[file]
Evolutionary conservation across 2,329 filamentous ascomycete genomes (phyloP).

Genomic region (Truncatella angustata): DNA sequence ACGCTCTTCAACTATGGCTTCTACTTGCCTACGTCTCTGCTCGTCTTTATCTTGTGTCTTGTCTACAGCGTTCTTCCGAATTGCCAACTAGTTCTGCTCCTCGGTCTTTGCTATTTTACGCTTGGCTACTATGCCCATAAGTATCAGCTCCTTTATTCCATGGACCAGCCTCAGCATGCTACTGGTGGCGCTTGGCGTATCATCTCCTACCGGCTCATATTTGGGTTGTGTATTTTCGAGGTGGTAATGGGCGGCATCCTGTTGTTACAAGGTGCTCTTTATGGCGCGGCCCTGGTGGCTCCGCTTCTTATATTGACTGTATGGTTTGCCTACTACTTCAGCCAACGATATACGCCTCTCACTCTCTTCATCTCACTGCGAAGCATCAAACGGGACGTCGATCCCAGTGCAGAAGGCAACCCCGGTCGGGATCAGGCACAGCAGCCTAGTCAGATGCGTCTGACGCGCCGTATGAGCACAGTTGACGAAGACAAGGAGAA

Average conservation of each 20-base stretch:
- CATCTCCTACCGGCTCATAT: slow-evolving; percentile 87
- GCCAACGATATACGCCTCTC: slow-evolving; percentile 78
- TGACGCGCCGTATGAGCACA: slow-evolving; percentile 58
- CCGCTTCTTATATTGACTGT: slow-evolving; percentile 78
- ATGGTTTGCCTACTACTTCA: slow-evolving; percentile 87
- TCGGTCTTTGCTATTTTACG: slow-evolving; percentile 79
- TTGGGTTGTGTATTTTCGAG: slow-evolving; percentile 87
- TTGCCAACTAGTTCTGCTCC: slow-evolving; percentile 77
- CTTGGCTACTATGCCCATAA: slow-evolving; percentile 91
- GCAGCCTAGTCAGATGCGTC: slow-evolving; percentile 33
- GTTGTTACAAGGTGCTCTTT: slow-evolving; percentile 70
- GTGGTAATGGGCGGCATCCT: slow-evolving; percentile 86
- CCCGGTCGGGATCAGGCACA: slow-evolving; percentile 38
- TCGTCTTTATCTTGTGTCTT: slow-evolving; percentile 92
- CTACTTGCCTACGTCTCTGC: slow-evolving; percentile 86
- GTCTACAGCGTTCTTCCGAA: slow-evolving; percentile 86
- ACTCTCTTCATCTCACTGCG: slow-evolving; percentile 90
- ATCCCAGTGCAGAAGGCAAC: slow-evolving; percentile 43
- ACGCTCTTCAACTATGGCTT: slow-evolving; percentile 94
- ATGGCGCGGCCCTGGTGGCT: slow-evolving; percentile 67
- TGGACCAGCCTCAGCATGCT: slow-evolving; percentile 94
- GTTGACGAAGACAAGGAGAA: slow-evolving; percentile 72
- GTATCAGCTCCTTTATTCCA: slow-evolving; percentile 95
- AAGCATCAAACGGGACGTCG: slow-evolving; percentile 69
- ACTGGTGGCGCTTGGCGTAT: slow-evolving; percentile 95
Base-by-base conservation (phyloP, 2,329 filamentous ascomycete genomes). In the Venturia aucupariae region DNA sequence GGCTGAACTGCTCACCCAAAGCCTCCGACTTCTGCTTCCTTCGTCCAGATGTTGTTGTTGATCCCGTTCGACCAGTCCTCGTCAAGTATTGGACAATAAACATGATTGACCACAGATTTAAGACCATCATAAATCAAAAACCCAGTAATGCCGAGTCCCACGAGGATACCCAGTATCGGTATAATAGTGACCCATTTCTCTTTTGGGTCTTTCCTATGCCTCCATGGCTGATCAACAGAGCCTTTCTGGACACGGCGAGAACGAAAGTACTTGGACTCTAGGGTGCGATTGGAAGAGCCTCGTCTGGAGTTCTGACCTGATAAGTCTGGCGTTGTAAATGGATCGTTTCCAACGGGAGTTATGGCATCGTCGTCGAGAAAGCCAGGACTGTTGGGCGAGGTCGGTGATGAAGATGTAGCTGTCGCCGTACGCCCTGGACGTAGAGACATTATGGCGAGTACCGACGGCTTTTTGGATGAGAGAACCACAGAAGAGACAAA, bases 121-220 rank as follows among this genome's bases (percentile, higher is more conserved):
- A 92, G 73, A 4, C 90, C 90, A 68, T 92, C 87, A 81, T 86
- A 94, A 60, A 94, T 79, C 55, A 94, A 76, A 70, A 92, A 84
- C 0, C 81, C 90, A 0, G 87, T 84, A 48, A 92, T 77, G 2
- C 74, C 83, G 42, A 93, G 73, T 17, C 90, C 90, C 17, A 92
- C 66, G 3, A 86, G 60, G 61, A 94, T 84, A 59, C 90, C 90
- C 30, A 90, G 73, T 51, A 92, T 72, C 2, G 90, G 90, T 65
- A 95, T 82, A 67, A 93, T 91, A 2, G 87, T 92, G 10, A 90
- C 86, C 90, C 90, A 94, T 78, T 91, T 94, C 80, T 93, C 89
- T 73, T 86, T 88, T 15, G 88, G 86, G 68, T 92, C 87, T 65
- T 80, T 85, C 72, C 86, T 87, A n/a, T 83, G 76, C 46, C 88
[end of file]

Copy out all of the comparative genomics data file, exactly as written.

Evolutionary conservation across 2,329 filamentous ascomycete genomes (phyloP).

Genomic region (Truncatella angustata): DNA sequence ACGCTCTTCAACTATGGCTTCTACTTGCCTACGTCTCTGCTCGTCTTTATCTTGTGTCTTGTCTACAGCGTTCTTCCGAATTGCCAACTAGTTCTGCTCCTCGGTCTTTGCTATTTTACGCTTGGCTACTATGCCCATAAGTATCAGCTCCTTTATTCCATGGACCAGCCTCAGCATGCTACTGGTGGCGCTTGGCGTATCATCTCCTACCGGCTCATATTTGGGTTGTGTATTTTCGAGGTGGTAATGGGCGGCATCCTGTTGTTACAAGGTGCTCTTTATGGCGCGGCCCTGGTGGCTCCGCTTCTTATATTGACTGTATGGTTTGCCTACTACTTCAGCCAACGATATACGCCTCTCACTCTCTTCATCTCACTGCGAAGCATCAAACGGGACGTCGATCCCAGTGCAGAAGGCAACCCCGGTCGGGATCAGGCACAGCAGCCTAGTCAGATGCGTCTGACGCGCCGTATGAGCACAGTTGACGAAGACAAGGAGAA

Average conservation of each 20-base stretch:
- CATCTCCTACCGGCTCATAT: slow-evolving; percentile 87
- GCCAACGATATACGCCTCTC: slow-evolving; percentile 78
- TGACGCGCCGTATGAGCACA: slow-evolving; percentile 58
- CCGCTTCTTATATTGACTGT: slow-evolving; percentile 78
- ATGGTTTGCCTACTACTTCA: slow-evolving; percentile 87
- TCGGTCTTTGCTATTTTACG: slow-evolving; percentile 79
- TTGGGTTGTGTATTTTCGAG: slow-evolving; percentile 87
- TTGCCAACTAGTTCTGCTCC: slow-evolving; percentile 77
- CTTGGCTACTATGCCCATAA: slow-evolving; percentile 91
- GCAGCCTAGTCAGATGCGTC: slow-evolving; percentile 33
- GTTGTTACAAGGTGCTCTTT: slow-evolving; percentile 70
- GTGGTAATGGGCGGCATCCT: slow-evolving; percentile 86
- CCCGGTCGGGATCAGGCACA: slow-evolving; percentile 38
- TCGTCTTTATCTTGTGTCTT: slow-evolving; percentile 92
- CTACTTGCCTACGTCTCTGC: slow-evolving; percentile 86
- GTCTACAGCGTTCTTCCGAA: slow-evolving; percentile 86
- ACTCTCTTCATCTCACTGCG: slow-evolving; percentile 90
- ATCCCAGTGCAGAAGGCAAC: slow-evolving; percentile 43
- ACGCTCTTCAACTATGGCTT: slow-evolving; percentile 94
- ATGGCGCGGCCCTGGTGGCT: slow-evolving; percentile 67
- TGGACCAGCCTCAGCATGCT: slow-evolving; percentile 94
- GTTGACGAAGACAAGGAGAA: slow-evolving; percentile 72
- GTATCAGCTCCTTTATTCCA: slow-evolving; percentile 95
- AAGCATCAAACGGGACGTCG: slow-evolving; percentile 69
- ACTGGTGGCGCTTGGCGTAT: slow-evolving; percentile 95
Base-by-base conservation (phyloP, 2,329 filamentous ascomycete genomes). In the Venturia aucupariae region DNA sequence GGCTGAACTGCTCACCCAAAGCCTCCGACTTCTGCTTCCTTCGTCCAGATGTTGTTGTTGATCCCGTTCGACCAGTCCTCGTCAAGTATTGGACAATAAACATGATTGACCACAGATTTAAGACCATCATAAATCAAAAACCCAGTAATGCCGAGTCCCACGAGGATACCCAGTATCGGTATAATAGTGACCCATTTCTCTTTTGGGTCTTTCCTATGCCTCCATGGCTGATCAACAGAGCCTTTCTGGACACGGCGAGAACGAAAGTACTTGGACTCTAGGGTGCGATTGGAAGAGCCTCGTCTGGAGTTCTGACCTGATAAGTCTGGCGTTGTAAATGGATCGTTTCCAACGGGAGTTATGGCATCGTCGTCGAGAAAGCCAGGACTGTTGGGCGAGGTCGGTGATGAAGATGTAGCTGTCGCCGTACGCCCTGGACGTAGAGACATTATGGCGAGTACCGACGGCTTTTTGGATGAGAGAACCACAGAAGAGACAAA, bases 121-220 rank as follows among this genome's bases (percentile, higher is more conserved):
- A 92, G 73, A 4, C 90, C 90, A 68, T 92, C 87, A 81, T 86
- A 94, A 60, A 94, T 79, C 55, A 94, A 76, A 70, A 92, A 84
- C 0, C 81, C 90, A 0, G 87, T 84, A 48, A 92, T 77, G 2
- C 74, C 83, G 42, A 93, G 73, T 17, C 90, C 90, C 17, A 92
- C 66, G 3, A 86, G 60, G 61, A 94, T 84, A 59, C 90, C 90
- C 30, A 90, G 73, T 51, A 92, T 72, C 2, G 90, G 90, T 65
- A 95, T 82, A 67, A 93, T 91, A 2, G 87, T 92, G 10, A 90
- C 86, C 90, C 90, A 94, T 78, T 91, T 94, C 80, T 93, C 89
- T 73, T 86, T 88, T 15, G 88, G 86, G 68, T 92, C 87, T 65
- T 80, T 85, C 72, C 86, T 87, A n/a, T 83, G 76, C 46, C 88